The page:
Healthy Eating on a Budget

Healthy Eating on a Budget
By Erin O’Brien

Most of us are well aware of the benefits of a healthy diet – and those who are trying to eat healthier have likely noticed that the grocery bill tends to run a little higher when purchasing healthy, all-natural and organic foods. While we know that there are long-term benefits to this healthy lifestyle, our budgets can restrict the amount of organic, all-natural and healthy food we purchase. By shopping a little smarter, we can stretch our dollars further and still enjoy delicious foods and the positive health benefits they provide. The following are some of the healthy foods that give you the most bang for your buck.

Potatoes ($0.99/pound)
Potatoes come in a variety of colors (white, red, purple and orange) and each type of potato has its own mix of nutrients, so variety is important. They all contain high levels of potassium (proven to be essential for health heart function) and Vitamin C, which is important to keep our immune systems functioning properly. If possible, keep the skin on – 20% of the nutrients are found in the skin, but so is most of the fiber. Potatoes also contain a “resistant starch” which has been shown to help stabilize blood sugar levels.

Canned Pumpkin ($1.29/can)
Low in calories and high in fiber and Vitamin A, canned pumpkin has the additional benefit of having a long shelf life. Not just for Thanksgiving, it can be used in sweet and savory dishes like breads, cookies, oatmeal, yogurt, pancakes, smoothies and stews. Pumpkin also aids in digestion and boosts immunity.

Bananas ($0.79/pound)
The perfect portable snack, bananas can also be peeled and frozen for use in smoothies instead of ice. They are high in potassium and fiber, with about three grams of fiber per serving.

Popcorn ($1.00/pound)
Put those microwave popcorn bags away! Besides being full of potentially harmful chemicals, they also contain a high amount of calories from the flavorings. Instead, take a few more minutes to air-pop plain kernels on the stovetop. One cup of popped popcorn has only 30 calories. For a richer taste, pop it in coconut or olive oil and flavor with sea salt, parmesan cheese, cinnamon, herbs or spices. A little bit of grass-fed butter works well here too.

Peanut Butter ($2.79/jar)
A study in the Journal of the American Medical Association Internal Medicine found a link between peanuts and a lower risk of cardiovascular disease. This is due to the mono- and polyunsaturated fats in regular peanut butter (not the reduced-fat or fat-free kinds, avoid those). Be sure to eat peanut butter in smaller portions due to its dense caloric content. Two tablespoons contains eight grams of protein but about 200 calories.

Olive Oil ($8.33/liter)
A diet including olive oil can help reverse metabolic disease syndrome according to a study by the Canadian Medical Association Journal. Olive oil also supports bone health, lowers the risk of cardiovascular disease and improves brain cell function. Best when consumed cold in dressings and vinaigrettes, it can also be used to cook at low to medium temperatures. At only twelve cents per tablespoon, this versatile ingredient will go a long way in improving your health.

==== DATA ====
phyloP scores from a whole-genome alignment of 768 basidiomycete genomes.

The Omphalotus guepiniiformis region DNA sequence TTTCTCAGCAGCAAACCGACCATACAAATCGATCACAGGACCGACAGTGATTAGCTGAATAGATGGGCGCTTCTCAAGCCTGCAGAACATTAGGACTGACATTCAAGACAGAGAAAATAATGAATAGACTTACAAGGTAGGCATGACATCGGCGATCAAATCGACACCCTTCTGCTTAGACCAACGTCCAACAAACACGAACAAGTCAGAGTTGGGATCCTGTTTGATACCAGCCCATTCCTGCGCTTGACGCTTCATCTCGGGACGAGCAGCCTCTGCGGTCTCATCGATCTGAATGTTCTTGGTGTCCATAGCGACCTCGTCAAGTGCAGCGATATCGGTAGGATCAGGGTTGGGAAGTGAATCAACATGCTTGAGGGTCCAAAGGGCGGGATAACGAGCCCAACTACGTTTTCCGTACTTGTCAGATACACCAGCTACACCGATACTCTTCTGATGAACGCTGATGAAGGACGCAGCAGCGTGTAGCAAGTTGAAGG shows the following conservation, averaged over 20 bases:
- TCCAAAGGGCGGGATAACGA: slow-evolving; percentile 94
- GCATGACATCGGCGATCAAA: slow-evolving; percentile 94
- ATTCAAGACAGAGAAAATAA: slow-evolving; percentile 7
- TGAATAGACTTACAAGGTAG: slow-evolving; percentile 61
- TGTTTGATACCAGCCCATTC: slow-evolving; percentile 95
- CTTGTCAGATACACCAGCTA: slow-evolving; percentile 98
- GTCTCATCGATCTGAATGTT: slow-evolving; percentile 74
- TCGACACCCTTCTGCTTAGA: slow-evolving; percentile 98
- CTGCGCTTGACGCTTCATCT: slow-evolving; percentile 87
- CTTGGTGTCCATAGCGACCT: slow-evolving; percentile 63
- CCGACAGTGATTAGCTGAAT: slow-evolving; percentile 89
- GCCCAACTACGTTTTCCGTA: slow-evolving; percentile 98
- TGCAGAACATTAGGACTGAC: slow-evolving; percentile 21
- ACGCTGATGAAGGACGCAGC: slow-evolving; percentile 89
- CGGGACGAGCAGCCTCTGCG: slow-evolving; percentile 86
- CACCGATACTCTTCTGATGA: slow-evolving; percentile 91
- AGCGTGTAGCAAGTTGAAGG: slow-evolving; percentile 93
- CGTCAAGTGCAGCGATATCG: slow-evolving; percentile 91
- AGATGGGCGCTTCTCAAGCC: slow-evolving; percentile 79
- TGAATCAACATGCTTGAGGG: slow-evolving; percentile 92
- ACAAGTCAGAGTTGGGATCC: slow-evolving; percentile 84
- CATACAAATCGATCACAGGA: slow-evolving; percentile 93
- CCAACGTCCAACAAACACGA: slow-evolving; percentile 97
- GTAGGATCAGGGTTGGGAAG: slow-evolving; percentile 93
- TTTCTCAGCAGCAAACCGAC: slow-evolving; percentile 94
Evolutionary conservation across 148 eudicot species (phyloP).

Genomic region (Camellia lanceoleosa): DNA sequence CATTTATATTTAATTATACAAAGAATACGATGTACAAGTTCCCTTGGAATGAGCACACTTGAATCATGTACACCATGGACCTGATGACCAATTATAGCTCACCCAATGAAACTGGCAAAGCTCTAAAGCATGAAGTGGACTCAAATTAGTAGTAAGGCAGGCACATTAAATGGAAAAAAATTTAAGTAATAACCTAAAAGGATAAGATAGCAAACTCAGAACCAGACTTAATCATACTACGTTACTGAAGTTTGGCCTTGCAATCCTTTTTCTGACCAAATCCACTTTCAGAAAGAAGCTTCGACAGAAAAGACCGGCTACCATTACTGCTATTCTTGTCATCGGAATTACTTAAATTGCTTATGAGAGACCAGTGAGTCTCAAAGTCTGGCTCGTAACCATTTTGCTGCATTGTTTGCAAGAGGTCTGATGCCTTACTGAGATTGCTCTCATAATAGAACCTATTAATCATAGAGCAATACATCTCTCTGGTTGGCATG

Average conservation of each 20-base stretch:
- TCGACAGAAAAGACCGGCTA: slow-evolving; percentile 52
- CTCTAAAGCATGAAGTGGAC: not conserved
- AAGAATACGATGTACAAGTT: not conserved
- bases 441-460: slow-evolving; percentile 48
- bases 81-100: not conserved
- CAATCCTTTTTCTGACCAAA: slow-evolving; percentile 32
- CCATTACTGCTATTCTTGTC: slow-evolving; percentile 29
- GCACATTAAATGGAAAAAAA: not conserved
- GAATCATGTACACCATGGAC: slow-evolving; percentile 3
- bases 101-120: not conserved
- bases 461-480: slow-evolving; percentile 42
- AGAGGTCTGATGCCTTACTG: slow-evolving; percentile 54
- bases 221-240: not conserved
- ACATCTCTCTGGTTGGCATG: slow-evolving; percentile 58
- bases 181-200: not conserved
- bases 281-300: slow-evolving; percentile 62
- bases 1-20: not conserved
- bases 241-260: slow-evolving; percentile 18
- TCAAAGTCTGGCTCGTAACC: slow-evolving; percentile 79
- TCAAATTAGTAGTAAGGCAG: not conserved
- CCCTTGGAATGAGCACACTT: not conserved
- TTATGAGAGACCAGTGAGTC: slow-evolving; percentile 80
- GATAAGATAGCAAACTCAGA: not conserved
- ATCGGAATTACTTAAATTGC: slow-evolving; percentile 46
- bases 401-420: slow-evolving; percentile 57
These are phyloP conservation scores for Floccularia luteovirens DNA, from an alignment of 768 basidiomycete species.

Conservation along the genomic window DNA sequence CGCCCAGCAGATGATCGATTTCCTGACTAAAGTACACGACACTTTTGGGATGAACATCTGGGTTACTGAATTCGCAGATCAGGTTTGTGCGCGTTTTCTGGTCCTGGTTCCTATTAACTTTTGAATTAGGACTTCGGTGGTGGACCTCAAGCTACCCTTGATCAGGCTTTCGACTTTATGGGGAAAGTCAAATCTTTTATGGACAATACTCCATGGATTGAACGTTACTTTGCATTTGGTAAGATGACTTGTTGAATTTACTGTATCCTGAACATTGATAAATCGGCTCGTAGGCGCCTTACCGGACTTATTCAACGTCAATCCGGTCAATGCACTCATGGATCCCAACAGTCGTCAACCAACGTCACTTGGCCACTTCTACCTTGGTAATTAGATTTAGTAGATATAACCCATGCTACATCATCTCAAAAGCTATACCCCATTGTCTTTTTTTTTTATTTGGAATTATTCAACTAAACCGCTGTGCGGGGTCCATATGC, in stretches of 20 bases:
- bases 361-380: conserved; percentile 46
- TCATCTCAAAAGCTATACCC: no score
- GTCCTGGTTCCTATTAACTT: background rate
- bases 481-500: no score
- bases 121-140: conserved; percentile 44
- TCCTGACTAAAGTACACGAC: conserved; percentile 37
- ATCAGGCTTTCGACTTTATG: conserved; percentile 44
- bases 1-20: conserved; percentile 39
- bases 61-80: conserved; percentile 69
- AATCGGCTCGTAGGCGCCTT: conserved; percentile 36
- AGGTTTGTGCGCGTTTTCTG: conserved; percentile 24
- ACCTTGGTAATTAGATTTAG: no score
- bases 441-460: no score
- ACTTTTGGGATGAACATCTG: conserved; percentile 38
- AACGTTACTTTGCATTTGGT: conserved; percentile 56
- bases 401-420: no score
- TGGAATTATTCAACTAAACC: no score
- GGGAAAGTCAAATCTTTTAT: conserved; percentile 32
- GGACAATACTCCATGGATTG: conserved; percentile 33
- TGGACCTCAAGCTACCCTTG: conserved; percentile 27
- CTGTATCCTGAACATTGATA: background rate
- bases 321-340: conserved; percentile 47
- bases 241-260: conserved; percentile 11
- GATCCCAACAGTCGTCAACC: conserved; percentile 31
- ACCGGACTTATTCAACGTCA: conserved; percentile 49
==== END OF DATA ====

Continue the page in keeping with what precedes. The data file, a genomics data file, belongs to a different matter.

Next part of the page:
Frozen Broccoli ($1.69/pound)
Frozen fruits and vegetables are frozen at their nutritional peaks, so the vitamins and antioxidants are retained until you are ready to eat. Broccoli holds up well to freezing and helps to reduce inflammation, decrease your cancer risk and detox your body.

Regular Rolled Oats ($1.00/pound)
Be sure to go for the plain, not flavored varieties here. Flavorings add processed sugars and fats. Rolled oats are high in soluble fiber, which slows digestion and keeps your full longer. A half cup contains five grams of fiber and about 150 calories. Add a sliced banana, cinnamon or honey for some sweetness.

Raw Pumpkin Seeds ($6.00/pound)
Also known as pepitas, these seeds can be consumed in small quantities for great health benefits. One ounce contains over eight grams of protein, they are high in iron, potassium, phosphorus, magnesium and zinc, which plays an important role in maintaining immunity. Add to salads, yogurt and oatmeal or enjoy them by themselves as a snack.

The foods mentioned above are nutritious and versatile, and should be a part of every healthy-eater’s diet. Additionally, most of them can be bought in bulk which ensures a constant supply of economical, healthy foods and can lower the price on these foods even more. They store for long periods of time, or can be prepped to be stored with minimal work. You no longer can make the excuse that eating healthy is too expensive! Stock up on these items the next time you are in the grocery store and enjoy all of the benefits they have to offer.

Erin O’Brien, MS, ATC is a Certified Athletic Trainer and Marketing Director for O’Brien International, the association management company that manages the Concrete Sawing & Drilling Association. O’Brien received her Bachelor of Science degree in Athletic Training from Ohio University and her Master of Science degree in Applied Physiology and Kinesiology from the University of Florida. She is also a Certified Level 1 CrossFit Instructor and member of CrossFit9 in St. Petersburg, FL. She is a regular contributor to Concrete Openings magazine. She can be reached at erin@csda.org or 727-577-5002.

Author: Russell Hitchen

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